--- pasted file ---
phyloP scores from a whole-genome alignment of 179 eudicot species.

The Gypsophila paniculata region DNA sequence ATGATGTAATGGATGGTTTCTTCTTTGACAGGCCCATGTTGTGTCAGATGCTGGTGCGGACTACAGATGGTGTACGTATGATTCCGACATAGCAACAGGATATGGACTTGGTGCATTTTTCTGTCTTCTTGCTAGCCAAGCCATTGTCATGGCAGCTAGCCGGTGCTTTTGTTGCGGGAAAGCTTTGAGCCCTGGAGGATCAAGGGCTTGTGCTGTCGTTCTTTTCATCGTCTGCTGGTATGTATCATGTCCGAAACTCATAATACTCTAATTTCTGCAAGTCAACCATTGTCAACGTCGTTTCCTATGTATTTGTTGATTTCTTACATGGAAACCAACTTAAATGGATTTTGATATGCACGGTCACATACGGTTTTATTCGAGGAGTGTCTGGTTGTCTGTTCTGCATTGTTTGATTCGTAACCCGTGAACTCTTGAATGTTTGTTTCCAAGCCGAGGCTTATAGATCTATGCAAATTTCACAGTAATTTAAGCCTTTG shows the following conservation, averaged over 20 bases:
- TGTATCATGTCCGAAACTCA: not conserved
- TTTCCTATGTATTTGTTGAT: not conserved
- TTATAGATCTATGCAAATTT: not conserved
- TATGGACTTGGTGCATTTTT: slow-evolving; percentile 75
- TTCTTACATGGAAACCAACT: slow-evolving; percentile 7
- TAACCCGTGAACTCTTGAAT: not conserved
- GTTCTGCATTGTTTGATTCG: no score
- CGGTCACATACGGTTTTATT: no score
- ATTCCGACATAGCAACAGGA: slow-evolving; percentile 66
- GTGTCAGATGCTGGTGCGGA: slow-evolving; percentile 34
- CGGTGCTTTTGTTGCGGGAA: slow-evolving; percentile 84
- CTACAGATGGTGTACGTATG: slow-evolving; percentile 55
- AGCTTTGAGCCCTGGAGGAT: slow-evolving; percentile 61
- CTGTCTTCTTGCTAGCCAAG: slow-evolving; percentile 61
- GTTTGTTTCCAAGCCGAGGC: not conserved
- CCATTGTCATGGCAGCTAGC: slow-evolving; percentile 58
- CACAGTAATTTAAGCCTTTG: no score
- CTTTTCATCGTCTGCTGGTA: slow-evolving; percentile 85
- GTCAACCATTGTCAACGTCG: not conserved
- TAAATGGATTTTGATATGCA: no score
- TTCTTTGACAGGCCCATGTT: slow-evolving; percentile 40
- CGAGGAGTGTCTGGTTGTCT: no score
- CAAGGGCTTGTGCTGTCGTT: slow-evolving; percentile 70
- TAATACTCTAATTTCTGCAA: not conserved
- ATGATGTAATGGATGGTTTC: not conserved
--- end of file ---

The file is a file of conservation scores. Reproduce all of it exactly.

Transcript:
phyloP scores from a whole-genome alignment of 179 eudicot species.

The Gypsophila paniculata region DNA sequence ATGATGTAATGGATGGTTTCTTCTTTGACAGGCCCATGTTGTGTCAGATGCTGGTGCGGACTACAGATGGTGTACGTATGATTCCGACATAGCAACAGGATATGGACTTGGTGCATTTTTCTGTCTTCTTGCTAGCCAAGCCATTGTCATGGCAGCTAGCCGGTGCTTTTGTTGCGGGAAAGCTTTGAGCCCTGGAGGATCAAGGGCTTGTGCTGTCGTTCTTTTCATCGTCTGCTGGTATGTATCATGTCCGAAACTCATAATACTCTAATTTCTGCAAGTCAACCATTGTCAACGTCGTTTCCTATGTATTTGTTGATTTCTTACATGGAAACCAACTTAAATGGATTTTGATATGCACGGTCACATACGGTTTTATTCGAGGAGTGTCTGGTTGTCTGTTCTGCATTGTTTGATTCGTAACCCGTGAACTCTTGAATGTTTGTTTCCAAGCCGAGGCTTATAGATCTATGCAAATTTCACAGTAATTTAAGCCTTTG shows the following conservation, averaged over 20 bases:
- TGTATCATGTCCGAAACTCA: not conserved
- TTTCCTATGTATTTGTTGAT: not conserved
- TTATAGATCTATGCAAATTT: not conserved
- TATGGACTTGGTGCATTTTT: slow-evolving; percentile 75
- TTCTTACATGGAAACCAACT: slow-evolving; percentile 7
- TAACCCGTGAACTCTTGAAT: not conserved
- GTTCTGCATTGTTTGATTCG: no score
- CGGTCACATACGGTTTTATT: no score
- ATTCCGACATAGCAACAGGA: slow-evolving; percentile 66
- GTGTCAGATGCTGGTGCGGA: slow-evolving; percentile 34
- CGGTGCTTTTGTTGCGGGAA: slow-evolving; percentile 84
- CTACAGATGGTGTACGTATG: slow-evolving; percentile 55
- AGCTTTGAGCCCTGGAGGAT: slow-evolving; percentile 61
- CTGTCTTCTTGCTAGCCAAG: slow-evolving; percentile 61
- GTTTGTTTCCAAGCCGAGGC: not conserved
- CCATTGTCATGGCAGCTAGC: slow-evolving; percentile 58
- CACAGTAATTTAAGCCTTTG: no score
- CTTTTCATCGTCTGCTGGTA: slow-evolving; percentile 85
- GTCAACCATTGTCAACGTCG: not conserved
- TAAATGGATTTTGATATGCA: no score
- TTCTTTGACAGGCCCATGTT: slow-evolving; percentile 40
- CGAGGAGTGTCTGGTTGTCT: no score
- CAAGGGCTTGTGCTGTCGTT: slow-evolving; percentile 70
- TAATACTCTAATTTCTGCAA: not conserved
- ATGATGTAATGGATGGTTTC: not conserved